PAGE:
In a world where social media is king and texting has taken over, is email still relevant? The answer is yes and no. On one hand, email probably isn’t how you’re going to reach out to your friend to see if they want to grab dinner or how you’d choose to wish a family member a happy birthday—but at the same time, in the professional sphere, email is still largely the preferred form of communication. Why? Well, for starters, it’s quick, it’s easy, and it’s cost-effective. But chances are, you aren’t using email to its fullest potential.
If email is an art form, then the cold email is one of its most advanced mediums. And while it’s true that cold email can be very effective, that’s only if it’s done right. Keep reading to find out how you can use cold email to take your small business to the next level.
Elements of a Successful Cold Email Campaign
There are a few different things that go into making a cold email work, and if you want to get a reply from your recipient, you usually have to nail all of these moving parts. These are three major elements of your email that you’ll want to think long and hard about:
Choosing the Right Recipient
When it comes to business outreach, it all starts here—the person you’re reaching out to. Are they in the right field? Are they affiliated with a credible company? Can you find any evidence that they value networking? Do you have any shared connections that you can use as a segway? These are all important questions to ask yourself when deciding who your recipient should be.
Social media like LinkedIn can be especially helpful when trying to build an email list: It breaks down key professional information and might even show that you know someone in common!
Writing the Perfect Subject Line
You might be thinking that the subject line is one of the less crucial aspects of a cold email because it’s not actually part of the email, right? In reality, however, the subject line can be what determines whether your recipient opens your message or sends it straight to the trash.
An effective email subject line will be short, clear-cut, and attention-grabbing. (But be careful to avoid coming across as spam!)
Writing a Dynamic (But Appropriate) Message
Like the subject line, the body of your email should be brief, straightforward, and engaging. That being said, don’t forget that this is business-related correspondence, so you’ll want to keep the tone friendly but also polite and professional.
You’ll also want to avoid writing too much, but at the same time, be sure to include all of the critical details: who you are, why you’re writing, and what you have to offer them. (Notice that we didn’t say what you want—you don’t want to start off this relationship by making demands.)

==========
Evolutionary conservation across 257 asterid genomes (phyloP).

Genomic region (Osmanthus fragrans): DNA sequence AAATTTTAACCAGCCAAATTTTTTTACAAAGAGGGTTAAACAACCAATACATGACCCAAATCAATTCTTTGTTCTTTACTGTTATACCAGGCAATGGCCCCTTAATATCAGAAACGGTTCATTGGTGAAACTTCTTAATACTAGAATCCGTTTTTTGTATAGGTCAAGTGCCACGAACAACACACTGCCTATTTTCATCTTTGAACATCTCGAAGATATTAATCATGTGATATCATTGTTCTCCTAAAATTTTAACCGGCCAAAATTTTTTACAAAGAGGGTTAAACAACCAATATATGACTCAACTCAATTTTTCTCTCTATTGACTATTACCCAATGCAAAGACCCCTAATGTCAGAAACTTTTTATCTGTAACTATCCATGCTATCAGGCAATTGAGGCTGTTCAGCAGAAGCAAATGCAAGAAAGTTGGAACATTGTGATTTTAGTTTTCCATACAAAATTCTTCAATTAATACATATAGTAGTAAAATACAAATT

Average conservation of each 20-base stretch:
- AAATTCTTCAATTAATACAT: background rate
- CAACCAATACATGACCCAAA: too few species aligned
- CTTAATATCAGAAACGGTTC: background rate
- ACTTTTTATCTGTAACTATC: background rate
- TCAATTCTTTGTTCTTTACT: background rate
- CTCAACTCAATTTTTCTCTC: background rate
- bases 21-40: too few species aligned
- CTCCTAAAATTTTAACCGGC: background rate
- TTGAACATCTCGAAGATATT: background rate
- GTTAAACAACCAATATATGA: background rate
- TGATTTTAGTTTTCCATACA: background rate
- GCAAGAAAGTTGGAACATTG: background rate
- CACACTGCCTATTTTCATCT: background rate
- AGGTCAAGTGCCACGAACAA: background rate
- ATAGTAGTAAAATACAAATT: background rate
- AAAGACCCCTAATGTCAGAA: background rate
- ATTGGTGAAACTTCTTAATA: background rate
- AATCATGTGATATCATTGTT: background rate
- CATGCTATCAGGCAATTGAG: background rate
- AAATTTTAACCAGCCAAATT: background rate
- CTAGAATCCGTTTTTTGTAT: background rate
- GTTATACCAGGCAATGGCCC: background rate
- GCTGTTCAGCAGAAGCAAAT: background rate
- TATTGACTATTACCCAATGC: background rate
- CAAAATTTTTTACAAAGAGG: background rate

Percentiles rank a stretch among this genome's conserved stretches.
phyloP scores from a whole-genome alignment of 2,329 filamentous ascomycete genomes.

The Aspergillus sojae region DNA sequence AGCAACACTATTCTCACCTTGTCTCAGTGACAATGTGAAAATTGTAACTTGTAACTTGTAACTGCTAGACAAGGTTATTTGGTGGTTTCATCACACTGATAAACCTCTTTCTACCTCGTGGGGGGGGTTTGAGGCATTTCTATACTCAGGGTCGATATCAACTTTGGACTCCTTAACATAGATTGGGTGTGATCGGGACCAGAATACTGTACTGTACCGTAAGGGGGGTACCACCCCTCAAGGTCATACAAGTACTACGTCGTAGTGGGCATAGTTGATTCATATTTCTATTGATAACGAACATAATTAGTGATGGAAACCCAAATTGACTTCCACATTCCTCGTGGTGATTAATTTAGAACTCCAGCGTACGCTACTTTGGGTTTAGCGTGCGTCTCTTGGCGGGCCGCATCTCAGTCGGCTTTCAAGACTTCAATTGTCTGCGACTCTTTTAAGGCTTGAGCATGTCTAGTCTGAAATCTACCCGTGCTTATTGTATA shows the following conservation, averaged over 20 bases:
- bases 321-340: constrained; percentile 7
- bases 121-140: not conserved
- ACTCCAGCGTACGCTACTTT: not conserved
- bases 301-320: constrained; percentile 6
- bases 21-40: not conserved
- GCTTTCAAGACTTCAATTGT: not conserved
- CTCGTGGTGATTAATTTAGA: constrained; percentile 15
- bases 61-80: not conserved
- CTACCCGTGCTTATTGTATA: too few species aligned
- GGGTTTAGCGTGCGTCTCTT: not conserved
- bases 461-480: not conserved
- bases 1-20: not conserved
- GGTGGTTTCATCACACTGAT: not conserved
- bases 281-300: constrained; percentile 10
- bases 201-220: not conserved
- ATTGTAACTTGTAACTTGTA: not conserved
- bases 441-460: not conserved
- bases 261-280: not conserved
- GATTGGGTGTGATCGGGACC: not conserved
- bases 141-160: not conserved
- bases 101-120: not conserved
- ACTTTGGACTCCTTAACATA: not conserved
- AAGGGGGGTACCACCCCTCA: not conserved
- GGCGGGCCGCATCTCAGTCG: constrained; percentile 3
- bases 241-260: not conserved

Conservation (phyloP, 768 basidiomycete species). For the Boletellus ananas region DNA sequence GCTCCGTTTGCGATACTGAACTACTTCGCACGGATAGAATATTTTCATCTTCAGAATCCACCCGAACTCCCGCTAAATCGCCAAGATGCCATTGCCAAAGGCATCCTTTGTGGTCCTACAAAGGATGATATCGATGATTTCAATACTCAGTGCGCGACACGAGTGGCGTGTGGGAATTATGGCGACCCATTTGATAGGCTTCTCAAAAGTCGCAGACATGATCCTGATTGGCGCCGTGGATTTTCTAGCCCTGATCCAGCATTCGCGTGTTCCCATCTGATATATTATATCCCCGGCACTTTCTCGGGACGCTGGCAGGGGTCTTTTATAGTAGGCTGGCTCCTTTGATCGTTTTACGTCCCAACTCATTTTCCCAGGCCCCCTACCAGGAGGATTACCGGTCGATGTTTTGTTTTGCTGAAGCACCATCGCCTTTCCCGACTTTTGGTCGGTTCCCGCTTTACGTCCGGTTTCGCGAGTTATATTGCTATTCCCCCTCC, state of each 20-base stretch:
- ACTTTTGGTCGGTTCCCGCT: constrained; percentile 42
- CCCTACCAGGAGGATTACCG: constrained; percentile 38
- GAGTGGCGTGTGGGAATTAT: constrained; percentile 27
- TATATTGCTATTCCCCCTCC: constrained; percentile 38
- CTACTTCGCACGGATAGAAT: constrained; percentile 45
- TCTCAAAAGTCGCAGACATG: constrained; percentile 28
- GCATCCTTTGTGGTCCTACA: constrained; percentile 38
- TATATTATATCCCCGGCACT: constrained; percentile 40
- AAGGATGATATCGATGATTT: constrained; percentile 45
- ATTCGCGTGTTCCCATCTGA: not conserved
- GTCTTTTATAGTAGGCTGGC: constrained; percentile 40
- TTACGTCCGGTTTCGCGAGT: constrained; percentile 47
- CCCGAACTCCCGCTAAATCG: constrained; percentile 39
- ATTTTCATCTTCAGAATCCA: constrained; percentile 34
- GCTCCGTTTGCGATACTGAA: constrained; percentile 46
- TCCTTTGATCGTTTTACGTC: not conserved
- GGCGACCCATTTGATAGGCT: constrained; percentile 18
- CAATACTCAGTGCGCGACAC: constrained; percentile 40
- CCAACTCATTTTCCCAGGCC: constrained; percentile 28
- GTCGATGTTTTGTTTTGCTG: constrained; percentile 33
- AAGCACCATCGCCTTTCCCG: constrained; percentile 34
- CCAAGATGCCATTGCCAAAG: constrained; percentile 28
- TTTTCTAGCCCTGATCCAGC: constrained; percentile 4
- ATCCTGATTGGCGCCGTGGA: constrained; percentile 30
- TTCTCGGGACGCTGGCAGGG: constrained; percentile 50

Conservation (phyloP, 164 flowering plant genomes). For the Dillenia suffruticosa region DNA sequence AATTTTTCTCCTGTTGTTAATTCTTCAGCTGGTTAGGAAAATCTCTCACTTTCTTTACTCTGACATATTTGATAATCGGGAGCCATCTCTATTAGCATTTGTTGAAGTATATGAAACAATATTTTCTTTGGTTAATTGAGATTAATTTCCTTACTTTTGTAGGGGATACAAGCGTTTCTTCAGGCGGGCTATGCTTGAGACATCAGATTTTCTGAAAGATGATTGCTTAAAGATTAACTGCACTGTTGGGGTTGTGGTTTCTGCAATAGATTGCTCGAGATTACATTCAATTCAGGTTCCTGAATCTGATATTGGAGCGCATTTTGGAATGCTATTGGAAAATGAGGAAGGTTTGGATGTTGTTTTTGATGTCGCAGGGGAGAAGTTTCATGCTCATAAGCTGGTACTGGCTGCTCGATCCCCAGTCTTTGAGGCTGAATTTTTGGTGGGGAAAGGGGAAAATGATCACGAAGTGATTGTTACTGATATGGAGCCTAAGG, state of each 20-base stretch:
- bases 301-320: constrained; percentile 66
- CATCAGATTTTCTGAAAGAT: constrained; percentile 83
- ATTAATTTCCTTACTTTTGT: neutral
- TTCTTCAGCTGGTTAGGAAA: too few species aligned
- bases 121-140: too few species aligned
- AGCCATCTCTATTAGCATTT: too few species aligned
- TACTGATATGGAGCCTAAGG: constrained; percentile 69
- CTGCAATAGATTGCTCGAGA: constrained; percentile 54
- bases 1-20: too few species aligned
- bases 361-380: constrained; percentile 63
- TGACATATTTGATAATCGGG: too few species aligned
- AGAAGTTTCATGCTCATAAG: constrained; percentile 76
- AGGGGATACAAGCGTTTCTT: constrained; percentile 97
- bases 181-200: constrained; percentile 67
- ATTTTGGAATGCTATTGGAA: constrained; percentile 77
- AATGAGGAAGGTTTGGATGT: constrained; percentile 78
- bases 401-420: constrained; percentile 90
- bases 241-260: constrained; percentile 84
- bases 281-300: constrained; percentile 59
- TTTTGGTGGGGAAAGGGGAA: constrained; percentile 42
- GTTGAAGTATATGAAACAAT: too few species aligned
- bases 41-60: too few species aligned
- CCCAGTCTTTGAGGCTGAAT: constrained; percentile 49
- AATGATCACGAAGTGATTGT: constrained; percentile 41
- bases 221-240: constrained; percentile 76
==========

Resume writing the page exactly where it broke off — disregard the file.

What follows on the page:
At the end of your email, remember to outline a direct call to action for your recipient so that they’re sure what steps you’re looking for them to take after opening your email.
Cold Email Tips & Tricks
You’re going to want the final draft of your email to seem natural and effortless—but, unfortunately, the process behind writing this seemingly carefree message is going to require time, effort, and endless backspacing. That being said, there are a few tricks that you can use to make things a little easier on yourself and increase your odds of getting a response.
1. Use Your Email Signature to Your Advantage.
How you sign your emails say a lot about you—or rather, it can show/tell if you know what you’re really doing. Use your email signature to build credibility by including your title, your company, how to get in contact with you, and making it look professional. (Basically, it should be a digital, streamlined version of your business card!)
2. Include all the details.
It’s fine to follow a template when drafting a cold email, but you don’t want it to be obvious that you’ve done so. How do you avoid this? Include details in your email that show you’ve done your research and have written a personalized message specifically for this person. This can mean referencing a recent accomplishment, dropping the name of a shared connection, or including a personal tie-in to their company.
3. Follow Up.
If you don’t hear back from the person, don’t be afraid to follow up! That being said, you don’t want to harass them or blow up their inbox, so if you don’t hear back from them after sending a second message, you probably shouldn’t continue emailing them—at least not until you have something new to offer.
Don’t Underestimate the Power of Email
Email might not be the newest form of communication, but it’s still one of the most popular, especially in the workplace. If you’re a small business owner who’s looking to build your brand and expand your customer base, don’t make the mistake of overlooking email as a means of outreach.
Don’t get us wrong—there’s a lot of hard work that goes into a successful cold email, but at the end of the day, it’s still a smart tactic that can make a big difference in the growth of startups and small businesses.